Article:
Months after Sony Pictures Entertainment suffered from a crippling cyberattack, troves of the studio’s leaked information has resurfaced on WikiLeaks, potentially reopening one of the darkest chapters in the Culver City studio’s history.
The Julian Assange-run website, known for its massive release of classified U.S. military documents and diplomatic records, on Thursday published a searchable database called “The Sony Archives.”
The public can now easily peruse the data, which includes 30,287 documents from Sony Pictures and 173,132 emails, to and from, more than 2,200 Sony Pictures email addresses.
Sony Pictures condemned the WikiLeaks release in a statement, and tried to shoot down Wikileaks’ argument that the documents and emails belong in the public domain, describing the initial cyber attack as “a malicious criminal act."
“The attackers used the dissemination of stolen information to try to harm SPE and its employees, and now WikiLeaks regrettably is assisting them in that effort,” said a Sony Pictures spokesperson in a statement. “We vehemently disagree with WikiLeaks’ assertion that this material belongs in the public domain and will continue to fight for the safety, security, and privacy of our company and its more than 6,000 employees.”
The studio is exploring legal options but did not give any details about its plans to deal with the WikiLeaks release.
It is newsworthy and at the centre of a geo-political conflict. It belongs in the public domain. WikiLeaks will ensure it stays there.
Motion Picture Assn. of America Chairman Christopher Dodd also spoke out against WikiLeaks’ decision to release the data, calling it a “despicable act.”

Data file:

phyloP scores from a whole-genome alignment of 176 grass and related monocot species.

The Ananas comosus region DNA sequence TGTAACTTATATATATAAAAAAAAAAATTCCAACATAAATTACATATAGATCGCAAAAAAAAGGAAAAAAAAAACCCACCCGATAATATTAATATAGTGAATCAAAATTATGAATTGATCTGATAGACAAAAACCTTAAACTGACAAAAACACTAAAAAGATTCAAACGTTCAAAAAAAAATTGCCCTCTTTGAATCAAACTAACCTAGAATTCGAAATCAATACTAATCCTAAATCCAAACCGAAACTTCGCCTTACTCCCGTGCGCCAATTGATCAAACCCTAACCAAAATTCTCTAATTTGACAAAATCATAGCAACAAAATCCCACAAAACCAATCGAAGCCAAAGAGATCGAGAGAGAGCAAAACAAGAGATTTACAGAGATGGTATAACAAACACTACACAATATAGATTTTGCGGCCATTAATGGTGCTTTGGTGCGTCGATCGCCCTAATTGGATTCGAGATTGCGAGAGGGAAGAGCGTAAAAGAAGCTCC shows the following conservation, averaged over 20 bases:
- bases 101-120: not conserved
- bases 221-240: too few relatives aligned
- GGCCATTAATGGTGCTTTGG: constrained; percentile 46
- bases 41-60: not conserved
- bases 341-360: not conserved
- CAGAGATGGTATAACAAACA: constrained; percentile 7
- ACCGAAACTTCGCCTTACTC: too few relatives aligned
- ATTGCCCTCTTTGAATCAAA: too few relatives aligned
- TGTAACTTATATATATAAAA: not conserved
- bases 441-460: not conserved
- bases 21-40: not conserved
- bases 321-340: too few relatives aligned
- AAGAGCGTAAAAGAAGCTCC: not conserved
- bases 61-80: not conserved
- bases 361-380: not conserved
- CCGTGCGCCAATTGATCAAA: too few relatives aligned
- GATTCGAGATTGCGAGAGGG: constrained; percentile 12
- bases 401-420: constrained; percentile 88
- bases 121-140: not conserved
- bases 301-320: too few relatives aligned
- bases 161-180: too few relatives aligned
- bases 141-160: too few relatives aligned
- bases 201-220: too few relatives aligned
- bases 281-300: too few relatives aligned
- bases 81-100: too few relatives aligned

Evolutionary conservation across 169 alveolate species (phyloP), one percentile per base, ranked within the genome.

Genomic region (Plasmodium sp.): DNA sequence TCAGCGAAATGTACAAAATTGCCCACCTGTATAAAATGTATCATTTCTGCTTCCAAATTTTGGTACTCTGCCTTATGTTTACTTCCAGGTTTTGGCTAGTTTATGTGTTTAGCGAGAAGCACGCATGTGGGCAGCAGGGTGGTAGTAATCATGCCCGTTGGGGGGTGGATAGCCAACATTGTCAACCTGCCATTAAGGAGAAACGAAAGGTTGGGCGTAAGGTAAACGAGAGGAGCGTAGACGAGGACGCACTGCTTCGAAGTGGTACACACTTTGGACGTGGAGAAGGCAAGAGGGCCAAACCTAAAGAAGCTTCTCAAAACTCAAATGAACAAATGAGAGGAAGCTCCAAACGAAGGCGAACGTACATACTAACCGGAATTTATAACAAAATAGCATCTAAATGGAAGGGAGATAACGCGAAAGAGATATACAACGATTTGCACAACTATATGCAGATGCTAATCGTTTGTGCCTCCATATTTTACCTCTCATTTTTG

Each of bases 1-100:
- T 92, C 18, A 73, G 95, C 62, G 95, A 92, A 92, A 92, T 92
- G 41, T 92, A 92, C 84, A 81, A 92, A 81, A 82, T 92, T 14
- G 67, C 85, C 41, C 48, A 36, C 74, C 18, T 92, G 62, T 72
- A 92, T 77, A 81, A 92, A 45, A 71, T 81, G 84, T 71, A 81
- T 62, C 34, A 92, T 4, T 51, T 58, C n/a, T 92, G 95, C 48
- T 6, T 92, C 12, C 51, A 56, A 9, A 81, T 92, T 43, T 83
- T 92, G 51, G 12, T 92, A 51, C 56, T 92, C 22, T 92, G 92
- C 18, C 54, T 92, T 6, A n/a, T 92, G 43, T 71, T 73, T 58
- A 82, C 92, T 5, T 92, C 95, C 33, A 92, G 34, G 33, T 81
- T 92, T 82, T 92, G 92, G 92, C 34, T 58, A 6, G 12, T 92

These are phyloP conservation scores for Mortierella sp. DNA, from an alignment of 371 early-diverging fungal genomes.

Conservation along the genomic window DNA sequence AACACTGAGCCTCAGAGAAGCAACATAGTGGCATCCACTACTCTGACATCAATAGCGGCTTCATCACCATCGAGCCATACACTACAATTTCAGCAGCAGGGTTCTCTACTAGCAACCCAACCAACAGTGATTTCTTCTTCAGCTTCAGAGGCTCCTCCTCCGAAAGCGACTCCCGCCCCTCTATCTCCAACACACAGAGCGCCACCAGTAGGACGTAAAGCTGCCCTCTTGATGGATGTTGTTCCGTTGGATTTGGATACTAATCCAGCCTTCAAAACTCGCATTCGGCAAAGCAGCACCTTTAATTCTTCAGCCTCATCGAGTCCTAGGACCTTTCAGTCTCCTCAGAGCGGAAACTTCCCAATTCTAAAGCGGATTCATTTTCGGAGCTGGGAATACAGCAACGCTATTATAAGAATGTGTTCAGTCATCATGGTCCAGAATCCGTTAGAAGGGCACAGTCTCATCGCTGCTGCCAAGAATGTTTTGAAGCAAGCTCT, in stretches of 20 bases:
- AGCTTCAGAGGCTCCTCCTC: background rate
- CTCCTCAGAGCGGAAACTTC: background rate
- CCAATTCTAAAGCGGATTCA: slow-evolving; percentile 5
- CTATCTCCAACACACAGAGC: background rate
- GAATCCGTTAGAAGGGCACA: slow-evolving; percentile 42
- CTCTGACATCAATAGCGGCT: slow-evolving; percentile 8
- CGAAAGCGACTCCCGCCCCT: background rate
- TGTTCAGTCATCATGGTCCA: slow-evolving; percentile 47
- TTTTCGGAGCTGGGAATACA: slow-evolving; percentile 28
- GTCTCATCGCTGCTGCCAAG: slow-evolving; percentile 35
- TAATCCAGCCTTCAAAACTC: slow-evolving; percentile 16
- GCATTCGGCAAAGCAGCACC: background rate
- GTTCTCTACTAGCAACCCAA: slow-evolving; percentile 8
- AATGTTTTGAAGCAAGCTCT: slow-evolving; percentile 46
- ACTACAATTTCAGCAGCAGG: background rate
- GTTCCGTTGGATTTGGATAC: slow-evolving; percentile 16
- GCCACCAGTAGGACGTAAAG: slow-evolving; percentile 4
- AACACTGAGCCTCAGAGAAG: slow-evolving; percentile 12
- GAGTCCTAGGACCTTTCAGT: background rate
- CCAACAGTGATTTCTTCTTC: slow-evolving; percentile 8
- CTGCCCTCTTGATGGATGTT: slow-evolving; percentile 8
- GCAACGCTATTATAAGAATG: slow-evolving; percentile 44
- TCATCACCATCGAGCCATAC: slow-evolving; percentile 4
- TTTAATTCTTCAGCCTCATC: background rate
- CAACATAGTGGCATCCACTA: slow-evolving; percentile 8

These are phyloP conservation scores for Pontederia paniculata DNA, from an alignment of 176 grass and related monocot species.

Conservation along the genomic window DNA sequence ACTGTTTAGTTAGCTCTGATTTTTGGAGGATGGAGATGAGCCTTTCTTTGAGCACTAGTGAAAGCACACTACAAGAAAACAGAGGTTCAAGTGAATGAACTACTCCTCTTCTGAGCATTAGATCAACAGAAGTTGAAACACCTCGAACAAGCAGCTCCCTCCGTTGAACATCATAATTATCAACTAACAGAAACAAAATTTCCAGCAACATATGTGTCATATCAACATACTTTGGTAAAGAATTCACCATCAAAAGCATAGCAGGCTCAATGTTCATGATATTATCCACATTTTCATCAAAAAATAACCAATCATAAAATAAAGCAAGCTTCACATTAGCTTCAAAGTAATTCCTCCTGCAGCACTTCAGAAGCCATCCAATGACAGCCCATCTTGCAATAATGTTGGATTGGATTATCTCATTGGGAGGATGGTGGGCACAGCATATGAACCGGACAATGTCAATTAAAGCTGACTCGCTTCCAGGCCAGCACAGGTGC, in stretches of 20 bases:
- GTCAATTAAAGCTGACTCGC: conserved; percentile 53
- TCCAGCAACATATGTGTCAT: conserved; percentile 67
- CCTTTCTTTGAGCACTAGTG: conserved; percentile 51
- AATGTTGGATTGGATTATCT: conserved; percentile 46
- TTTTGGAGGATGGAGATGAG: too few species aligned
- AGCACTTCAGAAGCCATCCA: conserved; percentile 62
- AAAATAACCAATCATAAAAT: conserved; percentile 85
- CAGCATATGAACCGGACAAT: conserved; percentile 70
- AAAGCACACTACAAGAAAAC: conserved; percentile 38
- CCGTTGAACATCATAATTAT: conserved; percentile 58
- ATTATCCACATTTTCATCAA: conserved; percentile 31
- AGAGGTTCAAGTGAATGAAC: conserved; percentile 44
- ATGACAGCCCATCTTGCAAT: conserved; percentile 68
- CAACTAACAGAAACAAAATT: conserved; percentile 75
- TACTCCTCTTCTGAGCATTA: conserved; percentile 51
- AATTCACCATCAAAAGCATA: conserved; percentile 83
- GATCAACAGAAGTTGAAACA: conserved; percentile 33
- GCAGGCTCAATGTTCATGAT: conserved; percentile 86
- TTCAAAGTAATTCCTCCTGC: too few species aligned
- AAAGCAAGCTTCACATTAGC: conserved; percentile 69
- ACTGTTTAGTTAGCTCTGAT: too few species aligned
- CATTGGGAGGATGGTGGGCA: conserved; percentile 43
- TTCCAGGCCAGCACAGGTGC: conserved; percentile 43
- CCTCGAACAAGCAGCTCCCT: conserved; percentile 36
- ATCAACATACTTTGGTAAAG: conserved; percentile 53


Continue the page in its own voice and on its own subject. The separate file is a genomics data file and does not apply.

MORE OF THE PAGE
“This information was stolen from Sony Pictures as part of an illegal and unprecedented cyberattack,” he said in a statement. “WikiLeaks is not performing a public service by making this information easily searchable. Instead, with this despicable act, WikiLeaks is further violating the privacy of every person involved.”
U.S. officials confirmed that the North Korean government was behind the attack as retaliation over Sony Pictures’ release of “The Interview,” a comedy starring James Franco and Seth Rogen about a fictional attempt to assassinate North Korean leader Kim Jong Un.
Following hacker threats, Sony yanked the film from theatrical release, but later put it on video-on-demand platforms and in select theaters due to public backlash.
Executives, including Sony Pictures’ former Co-chairman Amy Pascal, came under scrutiny after hackers released confidential emails that contained insensitive remarks about prominent figures in the industry as well as President Obama.
Hackers also leaked digital files that contained confidential information. These files contained about 47,000 Social Security numbers of current or former full-time Sony employees, contractors and actors. Judd Apatow, Sylvester Stallone and Rebel Wilson were among those whose personal information was hacked.
WikiLeaks archives detail everything from “connections and alignments between Sony Pictures Entertainment and the U.S. Democratic Party” to examples of Sony "collecting ‘intelligence” on rival pictures, such as Oliver Stone’s “Snowden.”
Staff writer Ryan Faughnder contributed to this report.
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